Most towns in Europe have some form of Christmas decorations. Some even have parades or special events. But in the English town of Chester, things are a bit different.
Chester started as a Roman town. It was founded in 79 AD as a “castrum” or Roman fort with the name Deva Victrix by the Emperor Vespasian. It would go on to become one of the main Roman cities in Britain and, to this day, the town still hosts many Roman structures and artifacts. Granted, plenty of European cities share a similar heritage. But Chester takes it to the next level.
Every Christmas, the town’s streets are filled with the familiar sights of a Roman parade. In fact, the town recreates the sights, sounds and smells that would have marked Saturnalia in Deva Victrix.
Forget Christmas. Here’s Saturnalia
Saturnalia was an ancient Roman festival in honor of the deity Saturn, held around the Winter Solstice. It was one of the several pre-Christian celebrations around what we now call Christmas time. During Saturnalia, Romans celebrated Saturn, the Roman god of farming and harvest. This was one of the ancient empire’s most popular celebrations.
It involved gift giving, excessive eating and drinking, and a relaxation of the rules. If you think that’s similar to current Christmas, it’s not a coincidence: Christmas took a lot of customs from Saturnalia. It also involved a carnival atmosphere and continuous partying for around a week — and that’s what the town of Chester is going for.
“The Saturnalia parade joins forces with the Winter Watch parade taking the city from the 1400’s back to its Roman occupation in 47/48 AD,” the city’s municipality announced. The events will feature a Roman Legion parade. The legion will march through the city with flaming torches whilst the Emperor will make his speech to confirm Roman rule. He will say:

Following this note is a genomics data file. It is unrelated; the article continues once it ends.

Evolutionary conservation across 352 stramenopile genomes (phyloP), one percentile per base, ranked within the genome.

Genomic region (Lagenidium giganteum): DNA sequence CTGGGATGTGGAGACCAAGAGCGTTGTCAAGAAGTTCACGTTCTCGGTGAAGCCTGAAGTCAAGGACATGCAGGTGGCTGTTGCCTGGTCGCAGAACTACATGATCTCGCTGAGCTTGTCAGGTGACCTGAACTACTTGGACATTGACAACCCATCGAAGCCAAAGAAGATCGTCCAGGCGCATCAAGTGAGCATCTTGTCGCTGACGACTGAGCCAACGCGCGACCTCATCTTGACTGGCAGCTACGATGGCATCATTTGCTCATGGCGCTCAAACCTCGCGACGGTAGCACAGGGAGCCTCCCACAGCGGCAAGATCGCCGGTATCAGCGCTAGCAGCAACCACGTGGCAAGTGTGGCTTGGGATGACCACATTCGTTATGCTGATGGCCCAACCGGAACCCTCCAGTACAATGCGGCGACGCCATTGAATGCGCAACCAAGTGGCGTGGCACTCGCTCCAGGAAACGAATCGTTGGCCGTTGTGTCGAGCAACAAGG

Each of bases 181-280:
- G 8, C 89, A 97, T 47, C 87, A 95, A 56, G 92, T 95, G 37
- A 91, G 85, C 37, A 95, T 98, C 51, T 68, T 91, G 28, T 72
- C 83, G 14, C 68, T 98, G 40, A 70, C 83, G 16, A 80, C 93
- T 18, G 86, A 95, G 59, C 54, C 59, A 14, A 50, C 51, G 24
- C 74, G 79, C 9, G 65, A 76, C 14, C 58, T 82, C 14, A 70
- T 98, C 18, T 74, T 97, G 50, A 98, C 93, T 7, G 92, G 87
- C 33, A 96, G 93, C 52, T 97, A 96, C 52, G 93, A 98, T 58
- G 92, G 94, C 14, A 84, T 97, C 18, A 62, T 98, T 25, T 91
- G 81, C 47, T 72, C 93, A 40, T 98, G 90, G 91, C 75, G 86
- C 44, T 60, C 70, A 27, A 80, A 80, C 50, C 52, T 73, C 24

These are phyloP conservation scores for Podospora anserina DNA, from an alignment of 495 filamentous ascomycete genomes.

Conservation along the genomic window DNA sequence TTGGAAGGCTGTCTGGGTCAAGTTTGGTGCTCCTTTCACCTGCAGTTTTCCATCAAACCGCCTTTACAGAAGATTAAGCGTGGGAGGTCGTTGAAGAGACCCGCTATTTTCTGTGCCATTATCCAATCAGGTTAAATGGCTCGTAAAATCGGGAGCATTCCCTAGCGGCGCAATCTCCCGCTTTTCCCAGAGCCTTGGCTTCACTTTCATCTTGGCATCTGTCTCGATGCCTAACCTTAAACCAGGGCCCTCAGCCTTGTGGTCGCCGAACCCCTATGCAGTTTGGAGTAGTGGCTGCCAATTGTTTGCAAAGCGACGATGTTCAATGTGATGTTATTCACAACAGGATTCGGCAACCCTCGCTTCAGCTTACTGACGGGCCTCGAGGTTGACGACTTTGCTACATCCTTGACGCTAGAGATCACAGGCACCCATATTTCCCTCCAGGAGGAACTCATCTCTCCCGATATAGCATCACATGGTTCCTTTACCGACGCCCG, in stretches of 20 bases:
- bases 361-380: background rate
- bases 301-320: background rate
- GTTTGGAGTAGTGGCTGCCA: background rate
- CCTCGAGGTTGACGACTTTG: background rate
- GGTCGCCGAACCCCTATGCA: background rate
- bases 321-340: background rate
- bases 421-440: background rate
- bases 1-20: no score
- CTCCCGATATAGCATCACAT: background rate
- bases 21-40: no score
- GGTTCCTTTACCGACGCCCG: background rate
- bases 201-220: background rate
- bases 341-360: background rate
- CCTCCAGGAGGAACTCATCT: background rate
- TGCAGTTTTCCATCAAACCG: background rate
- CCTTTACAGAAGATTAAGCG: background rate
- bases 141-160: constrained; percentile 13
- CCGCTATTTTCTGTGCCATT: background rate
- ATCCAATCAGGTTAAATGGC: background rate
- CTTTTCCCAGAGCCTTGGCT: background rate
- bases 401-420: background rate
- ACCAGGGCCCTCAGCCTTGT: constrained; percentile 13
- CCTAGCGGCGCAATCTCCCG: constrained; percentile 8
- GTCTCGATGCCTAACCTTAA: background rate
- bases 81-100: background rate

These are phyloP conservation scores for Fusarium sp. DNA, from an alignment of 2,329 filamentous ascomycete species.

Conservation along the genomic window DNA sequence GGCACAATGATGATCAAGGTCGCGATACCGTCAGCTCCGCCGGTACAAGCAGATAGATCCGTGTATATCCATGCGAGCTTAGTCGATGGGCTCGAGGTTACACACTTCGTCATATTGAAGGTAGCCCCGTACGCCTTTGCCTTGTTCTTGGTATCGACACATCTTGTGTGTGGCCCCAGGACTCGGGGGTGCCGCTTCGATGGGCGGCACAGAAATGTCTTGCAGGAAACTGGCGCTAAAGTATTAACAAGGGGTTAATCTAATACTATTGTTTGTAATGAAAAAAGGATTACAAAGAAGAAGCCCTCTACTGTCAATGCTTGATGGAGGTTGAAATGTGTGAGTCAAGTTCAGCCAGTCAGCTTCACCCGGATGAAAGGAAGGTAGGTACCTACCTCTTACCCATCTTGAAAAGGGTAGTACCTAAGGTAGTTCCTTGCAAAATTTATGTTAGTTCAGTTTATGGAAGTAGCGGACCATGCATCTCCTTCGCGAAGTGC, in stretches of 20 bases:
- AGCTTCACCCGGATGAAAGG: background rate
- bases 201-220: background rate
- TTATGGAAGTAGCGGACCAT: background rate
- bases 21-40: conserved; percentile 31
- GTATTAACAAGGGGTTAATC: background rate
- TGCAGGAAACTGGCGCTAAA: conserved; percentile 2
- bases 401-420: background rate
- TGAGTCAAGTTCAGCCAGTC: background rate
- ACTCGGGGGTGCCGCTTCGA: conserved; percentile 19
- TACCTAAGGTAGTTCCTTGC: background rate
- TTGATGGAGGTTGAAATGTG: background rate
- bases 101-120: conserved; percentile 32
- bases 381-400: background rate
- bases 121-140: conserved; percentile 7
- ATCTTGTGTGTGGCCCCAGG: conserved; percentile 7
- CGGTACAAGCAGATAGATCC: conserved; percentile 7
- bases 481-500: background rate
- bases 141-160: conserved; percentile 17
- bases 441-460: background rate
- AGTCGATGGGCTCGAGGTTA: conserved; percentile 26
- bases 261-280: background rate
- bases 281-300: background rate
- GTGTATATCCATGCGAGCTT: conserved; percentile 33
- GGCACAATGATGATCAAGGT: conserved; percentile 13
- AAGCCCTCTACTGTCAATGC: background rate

“Let none of you be mistaken, the Romans are still here, at certain times of the year you will see us marching once more through our fortress. Remember who and what I am. I am a sword that sings in the dark. I am the sound of a legion marching to war. I am the axe that thuds into your skull. I am accuser, judge and executioner. I am Imperator. I am a living God. I am Caesar. I am Rome.”
It’s a unique celebration that allows the town to keep in touch with its Roman roots, says Dr. Caroline Pudney, a senior archaeology lecturer at the University of Chester. She said that for Chester, keeping Saturnalia is about “maintaining a sense of tradition and bringing the past to life”.
“Soldiers here in Chester would likely have honoured the Saturnalia and particularly welcomed the fact that it would have afforded them some days off,” she said.
So, would you say ‘yes’ to bringing back the Roman heritage of Saturnalia or should we just stick to Christmas?
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